Constructive, * That which is interpreted.

2. Constructive presence. The commission of crimes, is, when a party is not actually present, an eye-witness to its commission but, acting with others, watching while another commits the crime. 1 Russ. Cr. 22.

3. Constructive larceny. One where the taking was not apparently felonious, but by construction of the prisoner's acts it is just to presume he intended at the time of taking to appropriate the property feloniously to his own use; 2 East, P. C. 685; 1 Leach, 212; as when he obtained the delivery of the goods animo furandi. 2 N. & M. 90. See 15 S. & R. 93; 4 Mass. 580; I Bay, 242.

4. Constructive breaking into a house. In order to commit a burglary, there must be a breaking of the house; this may be actual or constructive. A constructive breaking is when the burglar gains an entry into the house by fraud, conspiracy, or threat. See Burglary, A familiar instance of constructive breaking is the case of a burglar who coming to the house under pretence of business, gains adiuittance, and after being admitted, commits such acts as, if there had been an actual brooking, would have amounted to a burglary Bac. Ab. Burglary, A. See 1 Moody Cr. Cas. 87, 250.

5. Constructive notice. Such a notice, that although it be not actual, is sufficient in law; an example of this is the recording of a deed, which is notice to all the world, and so is the pendancy of a suit a general notice of an equity. 4 Bouv. Inst. n. 3874. See Lis pendens.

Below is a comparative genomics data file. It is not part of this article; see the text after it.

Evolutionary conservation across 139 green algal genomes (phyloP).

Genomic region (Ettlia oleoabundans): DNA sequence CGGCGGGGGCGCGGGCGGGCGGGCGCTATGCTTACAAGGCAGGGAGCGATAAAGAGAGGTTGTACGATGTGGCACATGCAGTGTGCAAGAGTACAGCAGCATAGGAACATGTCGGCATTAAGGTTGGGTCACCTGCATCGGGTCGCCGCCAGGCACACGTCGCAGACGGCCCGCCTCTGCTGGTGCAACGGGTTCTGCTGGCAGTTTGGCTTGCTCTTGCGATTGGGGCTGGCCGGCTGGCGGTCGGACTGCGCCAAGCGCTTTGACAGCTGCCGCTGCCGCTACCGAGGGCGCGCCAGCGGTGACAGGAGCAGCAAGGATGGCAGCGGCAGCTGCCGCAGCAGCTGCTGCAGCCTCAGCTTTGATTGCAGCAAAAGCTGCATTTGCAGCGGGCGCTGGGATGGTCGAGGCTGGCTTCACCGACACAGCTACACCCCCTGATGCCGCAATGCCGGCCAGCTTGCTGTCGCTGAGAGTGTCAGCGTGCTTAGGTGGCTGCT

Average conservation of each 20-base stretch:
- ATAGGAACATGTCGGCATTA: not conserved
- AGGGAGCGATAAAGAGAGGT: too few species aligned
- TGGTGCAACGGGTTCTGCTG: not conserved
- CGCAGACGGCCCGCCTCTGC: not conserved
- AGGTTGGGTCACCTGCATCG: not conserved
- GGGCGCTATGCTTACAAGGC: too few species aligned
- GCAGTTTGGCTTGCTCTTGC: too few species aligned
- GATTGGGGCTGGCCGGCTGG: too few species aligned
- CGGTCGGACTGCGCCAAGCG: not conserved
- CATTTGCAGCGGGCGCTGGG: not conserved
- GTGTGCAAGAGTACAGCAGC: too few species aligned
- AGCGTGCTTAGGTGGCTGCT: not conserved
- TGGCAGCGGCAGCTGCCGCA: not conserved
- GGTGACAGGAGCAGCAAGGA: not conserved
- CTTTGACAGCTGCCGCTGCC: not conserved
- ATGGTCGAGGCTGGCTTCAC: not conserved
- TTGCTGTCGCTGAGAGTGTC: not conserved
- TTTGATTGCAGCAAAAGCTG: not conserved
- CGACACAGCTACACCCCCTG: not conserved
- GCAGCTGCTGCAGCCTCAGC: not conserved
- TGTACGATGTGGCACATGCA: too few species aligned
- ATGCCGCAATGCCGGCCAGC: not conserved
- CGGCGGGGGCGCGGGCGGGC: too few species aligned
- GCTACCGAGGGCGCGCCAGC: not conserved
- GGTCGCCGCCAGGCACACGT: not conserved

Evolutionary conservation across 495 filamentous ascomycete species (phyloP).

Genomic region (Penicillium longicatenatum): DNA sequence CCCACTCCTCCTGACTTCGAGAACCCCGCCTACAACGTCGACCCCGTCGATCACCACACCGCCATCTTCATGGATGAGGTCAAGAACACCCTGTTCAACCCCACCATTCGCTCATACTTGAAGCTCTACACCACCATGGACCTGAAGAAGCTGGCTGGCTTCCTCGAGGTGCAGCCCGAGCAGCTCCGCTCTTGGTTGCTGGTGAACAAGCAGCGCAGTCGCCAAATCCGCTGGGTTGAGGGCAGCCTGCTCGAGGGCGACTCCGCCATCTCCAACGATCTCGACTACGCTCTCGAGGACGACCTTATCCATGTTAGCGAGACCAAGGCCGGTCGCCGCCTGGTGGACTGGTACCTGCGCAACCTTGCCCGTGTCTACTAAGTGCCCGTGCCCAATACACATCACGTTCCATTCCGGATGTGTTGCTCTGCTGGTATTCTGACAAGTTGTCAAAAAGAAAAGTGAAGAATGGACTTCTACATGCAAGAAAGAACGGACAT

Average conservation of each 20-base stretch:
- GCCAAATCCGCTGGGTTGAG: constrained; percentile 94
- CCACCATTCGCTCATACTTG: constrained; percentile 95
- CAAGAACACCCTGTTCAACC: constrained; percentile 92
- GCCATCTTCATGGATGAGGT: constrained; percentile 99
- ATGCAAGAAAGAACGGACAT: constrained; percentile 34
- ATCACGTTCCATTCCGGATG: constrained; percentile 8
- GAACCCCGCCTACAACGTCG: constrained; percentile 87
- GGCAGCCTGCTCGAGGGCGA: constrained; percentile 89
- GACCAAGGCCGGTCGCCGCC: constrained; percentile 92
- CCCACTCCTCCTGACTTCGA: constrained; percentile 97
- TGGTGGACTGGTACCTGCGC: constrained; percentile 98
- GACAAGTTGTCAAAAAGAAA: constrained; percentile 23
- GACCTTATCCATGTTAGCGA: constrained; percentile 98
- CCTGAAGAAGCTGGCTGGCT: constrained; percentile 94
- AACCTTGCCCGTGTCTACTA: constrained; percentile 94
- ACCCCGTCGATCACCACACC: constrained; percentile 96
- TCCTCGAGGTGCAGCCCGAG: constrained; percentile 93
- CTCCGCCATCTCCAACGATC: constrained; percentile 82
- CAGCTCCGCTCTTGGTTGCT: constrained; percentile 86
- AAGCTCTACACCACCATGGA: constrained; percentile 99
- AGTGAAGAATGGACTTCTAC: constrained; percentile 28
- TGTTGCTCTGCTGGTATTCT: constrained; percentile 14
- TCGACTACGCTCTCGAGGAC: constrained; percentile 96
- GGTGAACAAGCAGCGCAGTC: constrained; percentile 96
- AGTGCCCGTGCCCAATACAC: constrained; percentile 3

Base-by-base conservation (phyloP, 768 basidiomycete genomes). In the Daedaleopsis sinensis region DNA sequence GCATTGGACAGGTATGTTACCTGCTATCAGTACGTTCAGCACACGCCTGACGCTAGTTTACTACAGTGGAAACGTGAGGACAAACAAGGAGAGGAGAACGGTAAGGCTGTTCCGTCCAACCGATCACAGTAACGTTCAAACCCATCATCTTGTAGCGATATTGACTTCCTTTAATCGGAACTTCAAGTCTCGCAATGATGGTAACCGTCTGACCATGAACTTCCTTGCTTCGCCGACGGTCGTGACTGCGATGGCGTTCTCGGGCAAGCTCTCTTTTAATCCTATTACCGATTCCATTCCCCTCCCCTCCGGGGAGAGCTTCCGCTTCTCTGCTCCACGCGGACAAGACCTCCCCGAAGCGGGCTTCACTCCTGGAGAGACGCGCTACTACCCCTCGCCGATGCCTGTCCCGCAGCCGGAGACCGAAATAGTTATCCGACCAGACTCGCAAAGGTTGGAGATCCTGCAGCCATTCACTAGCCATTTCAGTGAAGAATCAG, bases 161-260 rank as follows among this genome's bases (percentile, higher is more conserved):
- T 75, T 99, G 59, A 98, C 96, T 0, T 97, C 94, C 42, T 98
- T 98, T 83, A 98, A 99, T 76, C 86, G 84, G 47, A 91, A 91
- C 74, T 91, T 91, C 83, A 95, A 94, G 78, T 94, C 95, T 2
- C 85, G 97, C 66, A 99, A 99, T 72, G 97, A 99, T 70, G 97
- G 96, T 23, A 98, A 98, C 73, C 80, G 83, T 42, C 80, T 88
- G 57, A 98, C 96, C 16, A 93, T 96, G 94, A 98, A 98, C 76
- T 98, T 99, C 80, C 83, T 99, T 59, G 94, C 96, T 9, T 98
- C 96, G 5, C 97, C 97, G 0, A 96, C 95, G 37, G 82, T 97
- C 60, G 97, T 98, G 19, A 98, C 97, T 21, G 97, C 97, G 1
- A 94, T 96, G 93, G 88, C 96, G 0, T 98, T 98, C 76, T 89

6. Constructive annexation. The annexation to the inheritance by the law, of certain things which are not actually attached to it; for example, the keys of a house; and heir looms are constructively annexed. Shep. Touch. 90; Poth- Traits des Choses, 1.

7. Constructive fraud. A contract or act, which, not originating in evil design and contrivance to perpetuate a positive fraud or injury upon other persons, yet, by its necessary tendency to deceive or mislead them, or to violate a public or private confidence, or to impair or injure public interest, is deemed equally reprehensible with positive fraud, and therefore is prohibited by law, as within the same reason and mischief as contracts and acts done malo animo. 1 Story, Eq. 258 to 440.

* From Bouvier's Law Dictionary, 1856 Edition. Please see Bouvier's Legal Abbreviations & Abbreviated References for help with obscure nomenclature & references.

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